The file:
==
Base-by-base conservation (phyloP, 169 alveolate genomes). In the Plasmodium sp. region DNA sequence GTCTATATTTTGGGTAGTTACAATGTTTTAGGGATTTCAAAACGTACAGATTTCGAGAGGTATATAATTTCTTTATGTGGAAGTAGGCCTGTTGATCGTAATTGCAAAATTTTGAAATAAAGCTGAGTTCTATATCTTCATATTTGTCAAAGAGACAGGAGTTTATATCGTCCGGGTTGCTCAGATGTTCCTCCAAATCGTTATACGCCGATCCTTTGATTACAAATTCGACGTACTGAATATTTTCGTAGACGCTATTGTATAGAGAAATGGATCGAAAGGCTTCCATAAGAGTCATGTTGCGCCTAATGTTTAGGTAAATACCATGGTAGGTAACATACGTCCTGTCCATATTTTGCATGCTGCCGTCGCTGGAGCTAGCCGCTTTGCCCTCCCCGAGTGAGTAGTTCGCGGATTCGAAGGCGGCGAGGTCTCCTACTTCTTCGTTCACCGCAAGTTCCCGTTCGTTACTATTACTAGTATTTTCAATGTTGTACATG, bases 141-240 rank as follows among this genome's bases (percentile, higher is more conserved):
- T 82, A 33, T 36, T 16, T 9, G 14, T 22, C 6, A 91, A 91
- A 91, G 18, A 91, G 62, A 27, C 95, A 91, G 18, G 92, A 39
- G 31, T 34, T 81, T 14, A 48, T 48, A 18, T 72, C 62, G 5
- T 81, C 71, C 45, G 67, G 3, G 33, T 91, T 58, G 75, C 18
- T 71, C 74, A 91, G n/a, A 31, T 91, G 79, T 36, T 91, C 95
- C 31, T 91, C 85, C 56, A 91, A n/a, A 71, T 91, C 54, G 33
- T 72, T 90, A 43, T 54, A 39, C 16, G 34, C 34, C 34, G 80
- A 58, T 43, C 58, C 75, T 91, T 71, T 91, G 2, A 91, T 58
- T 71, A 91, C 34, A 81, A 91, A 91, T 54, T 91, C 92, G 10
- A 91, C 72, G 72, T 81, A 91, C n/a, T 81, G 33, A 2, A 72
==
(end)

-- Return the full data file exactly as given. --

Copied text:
Base-by-base conservation (phyloP, 169 alveolate genomes). In the Plasmodium sp. region DNA sequence GTCTATATTTTGGGTAGTTACAATGTTTTAGGGATTTCAAAACGTACAGATTTCGAGAGGTATATAATTTCTTTATGTGGAAGTAGGCCTGTTGATCGTAATTGCAAAATTTTGAAATAAAGCTGAGTTCTATATCTTCATATTTGTCAAAGAGACAGGAGTTTATATCGTCCGGGTTGCTCAGATGTTCCTCCAAATCGTTATACGCCGATCCTTTGATTACAAATTCGACGTACTGAATATTTTCGTAGACGCTATTGTATAGAGAAATGGATCGAAAGGCTTCCATAAGAGTCATGTTGCGCCTAATGTTTAGGTAAATACCATGGTAGGTAACATACGTCCTGTCCATATTTTGCATGCTGCCGTCGCTGGAGCTAGCCGCTTTGCCCTCCCCGAGTGAGTAGTTCGCGGATTCGAAGGCGGCGAGGTCTCCTACTTCTTCGTTCACCGCAAGTTCCCGTTCGTTACTATTACTAGTATTTTCAATGTTGTACATG, bases 141-240 rank as follows among this genome's bases (percentile, higher is more conserved):
- T 82, A 33, T 36, T 16, T 9, G 14, T 22, C 6, A 91, A 91
- A 91, G 18, A 91, G 62, A 27, C 95, A 91, G 18, G 92, A 39
- G 31, T 34, T 81, T 14, A 48, T 48, A 18, T 72, C 62, G 5
- T 81, C 71, C 45, G 67, G 3, G 33, T 91, T 58, G 75, C 18
- T 71, C 74, A 91, G n/a, A 31, T 91, G 79, T 36, T 91, C 95
- C 31, T 91, C 85, C 56, A 91, A n/a, A 71, T 91, C 54, G 33
- T 72, T 90, A 43, T 54, A 39, C 16, G 34, C 34, C 34, G 80
- A 58, T 43, C 58, C 75, T 91, T 71, T 91, G 2, A 91, T 58
- T 71, A 91, C 34, A 81, A 91, A 91, T 54, T 91, C 92, G 10
- A 91, C 72, G 72, T 81, A 91, C n/a, T 81, G 33, A 2, A 72